- The Commission has acted strongly to ensure the respect of European Union (EU) legislation in the field of BSE. The veterinary and fraud inspection services have contributed in a major way to act on fraudulent exports of UK beef. Taking into account recent veterinary inspection results it appears that the UK remains in breach of its obligations in respect of controls in abattoirs and meat plants. As a result the Commission opened an infringement procedure in September 1997.
- The Commission has adopted an action plan on BSE measures on 26 May 1997. As part of this action plan, a EU wide ban on the use of specific risk material, in particular brain and spinal cord, was imposed.
The Commission expresses its full sympathy to the victims of the new variant of the Creutzfeldt-Jacob Disease (nvCJD). Recent scientific findings published in "Nature" on 2 October 1997 found clear similarities of nvCJD in humans and BSE in animals. The families of the victims have addressed a request for "a no-fault compensation scheme" to the United Kingdom government. In the spirit of solidarity, the Commission agrees with the European Parliament that financing could be provided through the EU budget in addition to means made available by Member States, under the condition that corresponding initiatives are taken by the latter. "Solidarity could be expressed through subventions to associations in the field, such as the new variant of the Creutzfeldt-Jacob Disease Families Association, to assist their development and operations", proposed Mrs. Bonino.
Building on the conclusions of the committee of inquiry, the Commission has undertaken major reorganisation measures which should ensure that the Commission is in a position to react appropriately to challenges in the field of consumer health. Mr Erkki Liikanen, EU Commissioner responsible for personnel, said: "We have put our house in order. The new management in the veterinary field has the Commission's full confidence." As regards possible disciplinary measures referred to in the inquiry report, the Commission has examined the matter and has not found any ground which would justify the opening of the disciplinary procedure.
The Commission also stresses that some major issues will have to be addressed in the future:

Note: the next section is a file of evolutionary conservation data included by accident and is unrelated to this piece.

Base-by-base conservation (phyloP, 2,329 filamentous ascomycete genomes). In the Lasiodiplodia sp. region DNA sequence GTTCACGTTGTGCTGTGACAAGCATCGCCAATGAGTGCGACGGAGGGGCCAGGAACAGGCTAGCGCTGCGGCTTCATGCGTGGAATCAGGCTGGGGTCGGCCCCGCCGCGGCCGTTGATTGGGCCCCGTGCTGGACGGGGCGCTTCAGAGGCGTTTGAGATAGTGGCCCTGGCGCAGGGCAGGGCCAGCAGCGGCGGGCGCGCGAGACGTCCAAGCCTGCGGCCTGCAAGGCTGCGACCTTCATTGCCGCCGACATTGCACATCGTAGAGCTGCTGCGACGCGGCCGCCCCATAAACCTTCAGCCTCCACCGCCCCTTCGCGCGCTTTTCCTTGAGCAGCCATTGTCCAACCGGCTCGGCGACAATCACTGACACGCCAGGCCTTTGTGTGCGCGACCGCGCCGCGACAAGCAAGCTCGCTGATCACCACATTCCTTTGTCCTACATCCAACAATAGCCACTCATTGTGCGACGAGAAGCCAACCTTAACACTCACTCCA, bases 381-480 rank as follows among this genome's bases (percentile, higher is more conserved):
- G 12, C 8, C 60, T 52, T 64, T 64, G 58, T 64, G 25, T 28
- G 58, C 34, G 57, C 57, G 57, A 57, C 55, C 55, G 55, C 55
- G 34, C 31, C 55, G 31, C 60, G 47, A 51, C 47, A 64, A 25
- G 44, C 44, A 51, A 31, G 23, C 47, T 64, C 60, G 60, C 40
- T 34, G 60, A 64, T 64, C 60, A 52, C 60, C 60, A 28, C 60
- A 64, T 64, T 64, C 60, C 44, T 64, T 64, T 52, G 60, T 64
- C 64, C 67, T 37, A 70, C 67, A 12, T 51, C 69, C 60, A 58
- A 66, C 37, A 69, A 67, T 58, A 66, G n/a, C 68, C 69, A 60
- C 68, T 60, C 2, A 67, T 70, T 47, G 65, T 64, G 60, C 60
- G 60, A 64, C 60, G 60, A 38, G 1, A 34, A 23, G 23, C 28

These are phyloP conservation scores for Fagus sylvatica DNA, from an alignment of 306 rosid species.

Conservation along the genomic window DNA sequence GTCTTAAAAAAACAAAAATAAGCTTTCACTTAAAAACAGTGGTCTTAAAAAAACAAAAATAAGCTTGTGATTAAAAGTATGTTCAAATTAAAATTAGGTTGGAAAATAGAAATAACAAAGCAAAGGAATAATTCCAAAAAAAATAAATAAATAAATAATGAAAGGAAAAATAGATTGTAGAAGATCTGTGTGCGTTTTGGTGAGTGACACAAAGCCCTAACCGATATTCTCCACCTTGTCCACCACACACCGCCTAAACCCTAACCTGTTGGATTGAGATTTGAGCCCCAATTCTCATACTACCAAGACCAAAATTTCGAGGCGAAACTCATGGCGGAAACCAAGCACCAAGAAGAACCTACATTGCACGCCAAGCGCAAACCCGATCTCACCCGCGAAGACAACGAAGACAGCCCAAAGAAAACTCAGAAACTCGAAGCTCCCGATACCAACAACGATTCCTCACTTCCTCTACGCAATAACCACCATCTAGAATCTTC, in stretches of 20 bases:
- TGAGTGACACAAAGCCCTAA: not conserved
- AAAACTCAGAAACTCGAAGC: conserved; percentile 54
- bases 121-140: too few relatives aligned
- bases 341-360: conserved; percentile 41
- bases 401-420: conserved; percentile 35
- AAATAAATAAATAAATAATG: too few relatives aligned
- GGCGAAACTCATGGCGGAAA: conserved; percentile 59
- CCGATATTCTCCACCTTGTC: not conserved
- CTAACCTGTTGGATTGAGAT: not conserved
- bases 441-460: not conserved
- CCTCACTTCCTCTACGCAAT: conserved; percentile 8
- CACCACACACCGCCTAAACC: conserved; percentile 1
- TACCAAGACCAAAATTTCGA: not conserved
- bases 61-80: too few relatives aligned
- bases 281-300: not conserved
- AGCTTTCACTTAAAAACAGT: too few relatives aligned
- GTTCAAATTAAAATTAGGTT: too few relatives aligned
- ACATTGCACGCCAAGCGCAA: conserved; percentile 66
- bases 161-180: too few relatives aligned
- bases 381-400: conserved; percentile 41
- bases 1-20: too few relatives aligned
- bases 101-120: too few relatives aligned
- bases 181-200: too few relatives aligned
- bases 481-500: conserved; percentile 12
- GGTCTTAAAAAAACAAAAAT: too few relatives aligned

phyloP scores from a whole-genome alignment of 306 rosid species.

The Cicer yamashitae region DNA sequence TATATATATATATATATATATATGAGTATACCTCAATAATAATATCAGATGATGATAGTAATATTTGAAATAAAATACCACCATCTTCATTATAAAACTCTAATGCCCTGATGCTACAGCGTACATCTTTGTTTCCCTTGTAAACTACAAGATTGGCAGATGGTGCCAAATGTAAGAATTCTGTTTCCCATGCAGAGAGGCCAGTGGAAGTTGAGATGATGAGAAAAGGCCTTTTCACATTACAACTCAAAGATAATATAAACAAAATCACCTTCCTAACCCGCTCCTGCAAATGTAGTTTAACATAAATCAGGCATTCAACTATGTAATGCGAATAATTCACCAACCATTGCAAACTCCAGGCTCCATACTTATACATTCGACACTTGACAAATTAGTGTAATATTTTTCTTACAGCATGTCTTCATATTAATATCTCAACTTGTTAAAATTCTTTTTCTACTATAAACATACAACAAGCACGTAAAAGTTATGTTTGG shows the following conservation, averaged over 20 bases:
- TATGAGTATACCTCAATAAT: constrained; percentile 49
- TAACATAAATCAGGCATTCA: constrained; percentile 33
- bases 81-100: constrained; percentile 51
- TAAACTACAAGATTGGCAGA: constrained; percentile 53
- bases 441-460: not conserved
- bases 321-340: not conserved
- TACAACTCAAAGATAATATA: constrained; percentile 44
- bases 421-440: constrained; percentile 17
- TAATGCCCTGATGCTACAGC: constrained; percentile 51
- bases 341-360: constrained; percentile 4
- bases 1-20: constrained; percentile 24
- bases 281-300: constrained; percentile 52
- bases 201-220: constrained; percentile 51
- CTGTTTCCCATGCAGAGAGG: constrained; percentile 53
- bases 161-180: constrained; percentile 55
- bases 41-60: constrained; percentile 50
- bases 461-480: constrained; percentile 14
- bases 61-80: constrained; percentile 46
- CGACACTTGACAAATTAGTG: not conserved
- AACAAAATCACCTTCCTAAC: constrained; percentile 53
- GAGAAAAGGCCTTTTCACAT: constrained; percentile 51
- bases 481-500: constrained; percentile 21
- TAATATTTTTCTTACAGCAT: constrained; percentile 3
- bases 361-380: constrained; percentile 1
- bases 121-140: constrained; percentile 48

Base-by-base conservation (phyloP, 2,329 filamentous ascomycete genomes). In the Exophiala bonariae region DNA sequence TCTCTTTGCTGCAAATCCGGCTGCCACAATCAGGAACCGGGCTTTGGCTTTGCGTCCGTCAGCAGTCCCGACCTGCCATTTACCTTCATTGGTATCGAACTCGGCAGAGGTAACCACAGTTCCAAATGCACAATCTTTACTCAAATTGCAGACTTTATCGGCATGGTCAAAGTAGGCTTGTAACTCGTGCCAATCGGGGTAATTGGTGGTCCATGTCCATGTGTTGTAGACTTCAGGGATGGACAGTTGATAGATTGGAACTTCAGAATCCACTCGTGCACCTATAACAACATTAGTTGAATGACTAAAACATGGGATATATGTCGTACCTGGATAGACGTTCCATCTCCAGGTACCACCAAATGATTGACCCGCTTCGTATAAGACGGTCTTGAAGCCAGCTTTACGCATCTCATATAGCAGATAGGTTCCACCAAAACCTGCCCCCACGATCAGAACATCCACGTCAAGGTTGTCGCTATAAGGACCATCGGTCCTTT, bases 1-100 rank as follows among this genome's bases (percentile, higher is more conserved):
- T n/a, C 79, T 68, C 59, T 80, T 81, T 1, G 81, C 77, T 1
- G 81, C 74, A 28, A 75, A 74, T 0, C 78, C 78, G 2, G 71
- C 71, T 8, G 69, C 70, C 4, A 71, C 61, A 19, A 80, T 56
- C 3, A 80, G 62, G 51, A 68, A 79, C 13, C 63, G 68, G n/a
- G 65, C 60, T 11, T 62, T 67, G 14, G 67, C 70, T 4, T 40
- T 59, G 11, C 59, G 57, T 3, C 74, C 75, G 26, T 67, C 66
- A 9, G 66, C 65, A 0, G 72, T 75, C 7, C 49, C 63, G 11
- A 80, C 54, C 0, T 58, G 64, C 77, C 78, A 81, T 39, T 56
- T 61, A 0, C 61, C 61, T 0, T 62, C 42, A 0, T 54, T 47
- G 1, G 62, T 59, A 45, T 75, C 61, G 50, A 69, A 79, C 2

Transparency and openness are essential for convincing the European consumer that the scientific advice provided to the Commission is really geared to the objective of protecting their health. A permanent dialogue and in-depth discussion between consumer organisations, industry, producers and other socio-economic operators, scientific advisers and political decision-makers is of great importance. However, it must also be stressed that the work programme does not depend on the Commission alone: the European Parliament and the Council, as co-legislators, will also have an important part to play. In pursuing and monitoring this programme, the Commission wishes to continue a close and constructive co-operation, following normal procedures, with the European Parliament and it intends to report twice-a-year to the European Parliament and the Council on further progress.
- The EU has a vital interest in ensuring that international trading rules are respected. It is important to ensure that our exports do not encounter unjustified restrictions in gaining access to the world market. The EU must be able to set the level of protection of human health which it considers to be appropriate.
- For pharmaceutical products, the analysis of risk also has to take into account their beneficial effects. Therefore a derogation for them should be envisaged on the basis of scientific advice in order to avoid any shortage in life-saving and essential medicines in the Union.
- The actual control of the manner in which EU legislation is implemented is a responsibility of the Member States, with the Commission having the role essentially to check how Member States' authorities perform this duty. The present situation where a different level of effort, resources and commitment is given by national administrations to the inspection and control services is not satisfactory. It would be highly desirable if Member States now take a more common approach to procedures and manuals, organisation and operational criteria, education and training standards.